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The importance of space in universities

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Because there was no long-term plan to have a, you know, a Department of DNA Studies so it was occurring in a Department of Biology, and you had other biological disciplines, such as they still remember the remark that we should not appoint anyone in ecology. It’s just not ever exciting enough. So they still can’t remember that I said, you know, and I told them at that time, absolutely don’t appoint a developmental biology, you will be definite old-fashioned because DNA hadn’t yet reached the field. Now, if you really didn’t think DNA that was an arrogant remark. It was totally correct. But it sounded arrogant. Okay. We slowly won by proposing people who were so good they couldn’t turn them down, so after Wally, no, after I came, it was getting Matt Meselson. That wasn’t any problem. He’d done the Meselson’s solid experiment. Then the next person was Wally, then Mark Ptashne then, you know, we got Steve Harrison, Don Wylie. If you appoint really people who are as good as anyone, if you propose people who are as good as anyone in the world, and if your university has any standards you might win, because no matter how much the people, the other way is for universities to make a bold move like Harvard did without the consent of any other faculty and say, we’re going to have a new Department of Stem Cell Biology, and we don’t care what anyone else at Harvard thinks. Larry Summers wanted Stem Cell Biology and they got it, okay. Now, if your president is, got right advice that may be the only way you can move forward, because to get a positive vote out of an academic faculty is sometimes, you know, if you go on the assumption everyone over 50 will be against you, okay, which is often the case because you’re trying to change radically what it’s going to be like, democracy is a very hard way. And that’s why most universities never change in rank, because once you’ve set in the principle democracy, they will try and continue to be exactly what they are. If they’re first class they want to be first class, if they’re second class they’ll be quite happy being second class and so on.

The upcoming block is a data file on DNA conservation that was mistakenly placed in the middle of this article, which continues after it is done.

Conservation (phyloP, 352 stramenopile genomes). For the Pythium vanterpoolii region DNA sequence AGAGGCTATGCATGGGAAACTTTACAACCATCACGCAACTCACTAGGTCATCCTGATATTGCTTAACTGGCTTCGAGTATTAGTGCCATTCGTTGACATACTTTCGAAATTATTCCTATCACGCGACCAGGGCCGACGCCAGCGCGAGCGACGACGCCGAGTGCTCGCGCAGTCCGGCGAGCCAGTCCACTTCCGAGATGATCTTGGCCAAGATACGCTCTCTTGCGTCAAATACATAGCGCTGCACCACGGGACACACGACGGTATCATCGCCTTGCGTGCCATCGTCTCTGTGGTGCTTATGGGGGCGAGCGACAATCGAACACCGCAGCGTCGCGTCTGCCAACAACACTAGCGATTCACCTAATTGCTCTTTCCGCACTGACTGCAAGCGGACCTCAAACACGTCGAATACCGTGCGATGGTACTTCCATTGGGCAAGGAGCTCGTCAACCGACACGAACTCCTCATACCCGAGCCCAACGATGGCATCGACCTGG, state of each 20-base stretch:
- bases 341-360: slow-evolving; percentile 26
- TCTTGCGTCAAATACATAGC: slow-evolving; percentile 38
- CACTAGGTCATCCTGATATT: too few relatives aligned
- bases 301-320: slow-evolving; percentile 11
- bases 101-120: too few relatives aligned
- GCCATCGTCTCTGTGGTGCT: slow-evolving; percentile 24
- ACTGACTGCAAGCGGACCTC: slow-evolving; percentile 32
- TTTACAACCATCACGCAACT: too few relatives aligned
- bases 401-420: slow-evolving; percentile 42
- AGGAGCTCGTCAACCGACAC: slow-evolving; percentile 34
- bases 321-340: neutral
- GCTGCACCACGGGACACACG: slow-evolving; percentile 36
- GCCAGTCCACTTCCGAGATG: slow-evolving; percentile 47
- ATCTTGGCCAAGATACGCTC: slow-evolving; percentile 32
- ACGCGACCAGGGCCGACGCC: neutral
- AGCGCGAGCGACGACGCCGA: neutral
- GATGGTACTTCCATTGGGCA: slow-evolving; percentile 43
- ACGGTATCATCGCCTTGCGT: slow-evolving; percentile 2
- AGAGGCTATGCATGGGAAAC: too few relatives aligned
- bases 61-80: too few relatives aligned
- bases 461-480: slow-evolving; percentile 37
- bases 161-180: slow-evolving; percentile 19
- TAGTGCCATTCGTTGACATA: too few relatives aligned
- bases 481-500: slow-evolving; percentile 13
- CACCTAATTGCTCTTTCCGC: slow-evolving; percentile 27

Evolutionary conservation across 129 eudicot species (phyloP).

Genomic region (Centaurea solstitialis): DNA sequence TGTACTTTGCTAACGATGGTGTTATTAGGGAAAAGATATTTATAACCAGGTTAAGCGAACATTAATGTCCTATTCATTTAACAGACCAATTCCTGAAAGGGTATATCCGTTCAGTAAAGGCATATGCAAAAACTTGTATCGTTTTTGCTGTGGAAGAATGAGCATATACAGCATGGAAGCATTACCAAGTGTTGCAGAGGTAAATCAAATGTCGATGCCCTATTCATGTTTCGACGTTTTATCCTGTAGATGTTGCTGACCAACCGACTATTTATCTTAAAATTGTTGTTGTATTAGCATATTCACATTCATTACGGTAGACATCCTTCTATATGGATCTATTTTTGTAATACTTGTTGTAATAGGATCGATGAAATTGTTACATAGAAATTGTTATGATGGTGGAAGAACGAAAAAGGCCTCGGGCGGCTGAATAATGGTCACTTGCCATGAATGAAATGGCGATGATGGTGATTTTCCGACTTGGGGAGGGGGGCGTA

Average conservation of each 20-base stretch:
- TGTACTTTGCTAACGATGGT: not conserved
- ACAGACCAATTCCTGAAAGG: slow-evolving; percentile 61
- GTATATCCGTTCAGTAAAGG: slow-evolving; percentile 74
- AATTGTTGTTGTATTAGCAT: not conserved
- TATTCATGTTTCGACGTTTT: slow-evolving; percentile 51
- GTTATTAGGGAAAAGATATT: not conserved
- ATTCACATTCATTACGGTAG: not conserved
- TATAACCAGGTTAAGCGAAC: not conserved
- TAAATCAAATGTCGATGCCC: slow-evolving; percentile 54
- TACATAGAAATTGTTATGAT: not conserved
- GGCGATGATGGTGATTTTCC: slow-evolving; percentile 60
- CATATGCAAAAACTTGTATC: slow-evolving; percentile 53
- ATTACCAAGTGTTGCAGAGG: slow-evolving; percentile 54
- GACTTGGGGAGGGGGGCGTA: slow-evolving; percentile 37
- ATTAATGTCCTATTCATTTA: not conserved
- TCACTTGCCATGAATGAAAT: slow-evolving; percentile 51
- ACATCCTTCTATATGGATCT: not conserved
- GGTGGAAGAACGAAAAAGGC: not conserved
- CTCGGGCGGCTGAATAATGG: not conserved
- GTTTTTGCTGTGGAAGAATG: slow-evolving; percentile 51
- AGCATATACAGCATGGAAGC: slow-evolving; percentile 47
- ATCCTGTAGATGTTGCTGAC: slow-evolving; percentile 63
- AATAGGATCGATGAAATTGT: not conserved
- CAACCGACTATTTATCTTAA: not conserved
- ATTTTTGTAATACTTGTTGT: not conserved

American molecular biologist James Dewey Watson is probably best known for discovering the structure of DNA for which he was jointly awarded the 1962 Nobel Prize in Physiology or Medicine along with Francis Crick and Maurice Wilkins. His long career has seen him teaching at Harvard and Caltech, and taking over the directorship of Cold Spring Harbor Laboratory in New York. From 1988 to 1992, James Watson was head of the Human Genome Project at the National Institutes of Health. His current research focuses on the study of cancer.

Listeners: Walter Gratzer Martin Raff

Walter Gratzer is Emeritus Professor of Biophysical Chemistry at King's College London, and was for most of his research career a member of the scientific staff of the Medical Research Council. He is the author of several books on popular science. He was a Postdoctoral Fellow at Harvard and has known Jim Watson since that time

Martin Raff is a Canadian-born neurologist and research biologist who has made important contributions to immunology and cell development. He has a special interest in apoptosis, the phenomenon of cell death.

 

 


Listen to Martin Raff at Web of Stories

 

 

Duration: 2 minutes, 53 seconds

Date story recorded: November 2008 and October 2009

Date story went live: 18 June 2010